Homegrown Talent and Food on Display at Sylvan Circle

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KAREN NISBET makes one-of-a-kind earthenware dishes and whimsical sculptures. She uses a wheel and hand building to create her unique creations. (photography courtesy of Sheri Minardi)

KAREN NISBET makes one-of-a-kind earthenware dishes and whimsical sculptures. She uses a wheel and hand building to create her unique creations. (photography courtesy of Sheri Minardi)

Every September for the past 16 years, artists and artisans from Sault Ste. Marie and the surrounding Algoma district gather along the Sylvan Valley to display their talents and crafts. This year will be no different. The annual Sylvan Circle will take place on Saturday, September 17th from 9:00am – 5:00pm.

The Sylvan Circle tour first hit the road in 2001, after an organizing committee formed the year prior, with the aim of highlighting and promoting regional talent. “We have exceptional talent in the region, including in Sault Ste. Marie, Elliot Lake, Bruce Mines, Echo Bay, and so on. The Sylvan Circle allows artists to gain exposure, sell their products, and be recognized for their talents,” says Errol Caldwell, who has been with the committee since its inaugural year and is the current Chair.

While the tour was modest in its first year, it has grown in popularity, attracting anywhere between 1,500 – 2,000 people in the one day event. “The tour has been picking up speed ever since.”

sylvan circle

Woodworking by STEVE DYNI releases the natural beauty of local and exotic woods creating bowls, vessels and decorative items for people to use and enjoy. (photography courtesy of Sheri Minardi)

Besides attracting art enthusiasts and shoppers looking to find unique, one-of-a-kind holiday gifts, the Sylvan Circle continues to entice some of the Algoma districts best painters, drawers, photographers, woodworkers, jewellers, glassworkers, potters, fabric makers, and more. “There are no exclusions on what artists are allowed to display. We showcase quite the variety of talent. There is a screening and selection process in the spring of each year when we do a call out for artists. Not all who apply will get in. But that’s not a judgement of an artist’s talent. We try to diversify what the tour offers each year. We don’t want it to get stale. So if you’ve been selected this year to display, you may not get selected next year.”

Over 50 artists are on display each year.

The self-guided free tour features 12 stops – 10 community centres and two studios – and roughly 100 kilometres of driving along the backroads and hilly countryside of Algoma on Highways 638 and 17 East. Breathtaking views and the fall colours make the tour a one-of-a-kind experience along the northern shore.

And stop number 10 on the map, Johnson Township Community Centre in Desbarats, Ontario, will be boasting more than just crafts and artwork this year. The organizing committee teamed up with the Rural Agri-Innovation Network’s (RAIN) successful Eat Algoma festival for “a great Saturday outing with good eats”, making this year’s Sylvan Circle unlike previous years.

Eat Algoma, now in its third year, is a food festival fundraiser which celebrates the annual harvest and allows participants to enjoy local, homegrown food, sourced here in the Algoma region. From 12:00pm – 5:00pm, the festival will be serving up the likes of pulled pork and bison sliders, caramelized leek and goat cheese tarts, pumpkin seed brownies, fish soup, fair trade coffee, and more from various food vendors. Live music from The Frantic Young and The Wildman Sisters, family activities, and free ice cream samples are also plated for the festival, which draws in crowds of over 400 people.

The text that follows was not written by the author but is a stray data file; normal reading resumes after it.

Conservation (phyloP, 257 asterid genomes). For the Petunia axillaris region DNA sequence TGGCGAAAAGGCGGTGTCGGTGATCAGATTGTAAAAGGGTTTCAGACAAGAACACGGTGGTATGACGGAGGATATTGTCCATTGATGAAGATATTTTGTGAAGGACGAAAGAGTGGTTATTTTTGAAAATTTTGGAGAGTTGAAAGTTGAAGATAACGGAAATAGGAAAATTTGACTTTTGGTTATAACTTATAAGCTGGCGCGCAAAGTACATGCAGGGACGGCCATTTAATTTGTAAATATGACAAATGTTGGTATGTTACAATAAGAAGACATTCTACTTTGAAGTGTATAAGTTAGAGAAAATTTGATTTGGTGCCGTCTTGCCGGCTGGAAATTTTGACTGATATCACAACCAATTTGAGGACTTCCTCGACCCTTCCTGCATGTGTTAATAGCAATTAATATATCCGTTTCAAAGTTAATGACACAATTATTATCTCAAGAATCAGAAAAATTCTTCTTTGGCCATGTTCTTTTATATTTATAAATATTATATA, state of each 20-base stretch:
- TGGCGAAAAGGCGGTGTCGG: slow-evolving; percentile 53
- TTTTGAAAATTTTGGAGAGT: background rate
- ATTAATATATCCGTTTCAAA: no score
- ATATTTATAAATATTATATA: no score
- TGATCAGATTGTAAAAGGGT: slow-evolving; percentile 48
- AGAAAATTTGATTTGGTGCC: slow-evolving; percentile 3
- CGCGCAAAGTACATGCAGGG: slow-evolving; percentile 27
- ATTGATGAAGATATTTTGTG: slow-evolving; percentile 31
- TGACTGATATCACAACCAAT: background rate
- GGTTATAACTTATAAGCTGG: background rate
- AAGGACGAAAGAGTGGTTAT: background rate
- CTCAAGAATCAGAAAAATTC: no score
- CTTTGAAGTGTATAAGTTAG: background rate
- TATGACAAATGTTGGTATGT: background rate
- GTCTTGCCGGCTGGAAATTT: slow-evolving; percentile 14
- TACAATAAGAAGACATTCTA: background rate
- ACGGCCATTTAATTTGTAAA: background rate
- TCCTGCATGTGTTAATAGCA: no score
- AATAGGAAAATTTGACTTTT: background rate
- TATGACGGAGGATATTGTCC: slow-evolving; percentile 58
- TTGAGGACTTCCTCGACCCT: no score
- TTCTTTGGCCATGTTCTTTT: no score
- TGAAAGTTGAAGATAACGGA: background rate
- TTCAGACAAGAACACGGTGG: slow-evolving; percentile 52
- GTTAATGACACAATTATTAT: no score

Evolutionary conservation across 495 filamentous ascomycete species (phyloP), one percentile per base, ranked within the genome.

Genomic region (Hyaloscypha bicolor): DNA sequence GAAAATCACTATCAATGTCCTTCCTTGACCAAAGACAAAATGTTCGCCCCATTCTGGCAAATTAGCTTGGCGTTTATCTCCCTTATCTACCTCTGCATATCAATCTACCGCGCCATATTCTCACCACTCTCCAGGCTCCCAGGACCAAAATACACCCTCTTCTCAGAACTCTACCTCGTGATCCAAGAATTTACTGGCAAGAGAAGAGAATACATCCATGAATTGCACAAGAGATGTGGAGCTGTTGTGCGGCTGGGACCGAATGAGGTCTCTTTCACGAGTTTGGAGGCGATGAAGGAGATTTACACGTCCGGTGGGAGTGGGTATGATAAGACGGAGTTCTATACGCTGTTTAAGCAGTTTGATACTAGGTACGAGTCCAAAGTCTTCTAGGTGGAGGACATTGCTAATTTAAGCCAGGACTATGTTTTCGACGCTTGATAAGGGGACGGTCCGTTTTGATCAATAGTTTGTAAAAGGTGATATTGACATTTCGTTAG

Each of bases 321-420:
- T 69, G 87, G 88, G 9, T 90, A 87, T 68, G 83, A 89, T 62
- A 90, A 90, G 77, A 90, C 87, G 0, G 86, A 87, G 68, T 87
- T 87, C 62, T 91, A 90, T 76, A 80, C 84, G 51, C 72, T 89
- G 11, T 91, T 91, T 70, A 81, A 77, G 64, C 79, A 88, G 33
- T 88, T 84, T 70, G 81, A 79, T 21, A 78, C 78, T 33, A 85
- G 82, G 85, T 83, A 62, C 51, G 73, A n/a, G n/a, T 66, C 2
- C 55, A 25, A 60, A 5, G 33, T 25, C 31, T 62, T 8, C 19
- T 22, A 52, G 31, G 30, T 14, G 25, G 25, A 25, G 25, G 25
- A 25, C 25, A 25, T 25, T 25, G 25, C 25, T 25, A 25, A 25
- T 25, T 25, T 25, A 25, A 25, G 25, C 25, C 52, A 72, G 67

The lovely work of Sheri Minardi. (photography courtesy of Sheri Minardi)

The lovely work of Sheri Minardi. (photography courtesy of Sheri Minardi)

For Caldwell, partnering with RAIN and Eat Algoma made sense. “We’re hoping that by bringing the two events together, we will be able to bring in more people. This was a genius marketing idea. We’ve each been supporting each other’s marketing campaigns and hoping that by doing this, we’re raising awareness about each other’s event. We’re hoping to see record turn out this year because of Eat Algoma.”

According to David Thompson, Project Coordinator at RAIN, food has always been a large part of the Sylvan Circle but never had an official stop on the tour. “Local food has always been part of the Sylvan Circle tour with the number of farmers’ markets and roadside stands along the route. Both of our organizations felt this year it would be great to amplify the connections between local art and local food. It also provided an opportunity to bring Eat Algoma to the farms.”

Plus, bringing Eat Algoma to Desbarats is allowing the food festival to test out a new locale. Since its first year, the festival has changed locations. Organizers are currently looking for a permanent site to house the popular farm-to-fork fest. Previous locations include downtown Sault Ste. Marie and the Canadian Bushplane Heritage Centre.

Tickets for Eat Algoma are $15.00 for adults and $10.00 for children (ages three – 12) and can be purchased at any ScotiaBank location in Sault Ste. Marie and Blind River. Those who cannot purchase a ticket in advance are asked to RSVP online.

For more information, please visit sylvancircle.ca and eatalgoma.com.

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(feature image: Stone carvings by PHIL JONES, a First Nations artist from Garden River, Ontario, whose art represents Woodland Legends and Teachings. (photography courtesy of Sheri Minardi)

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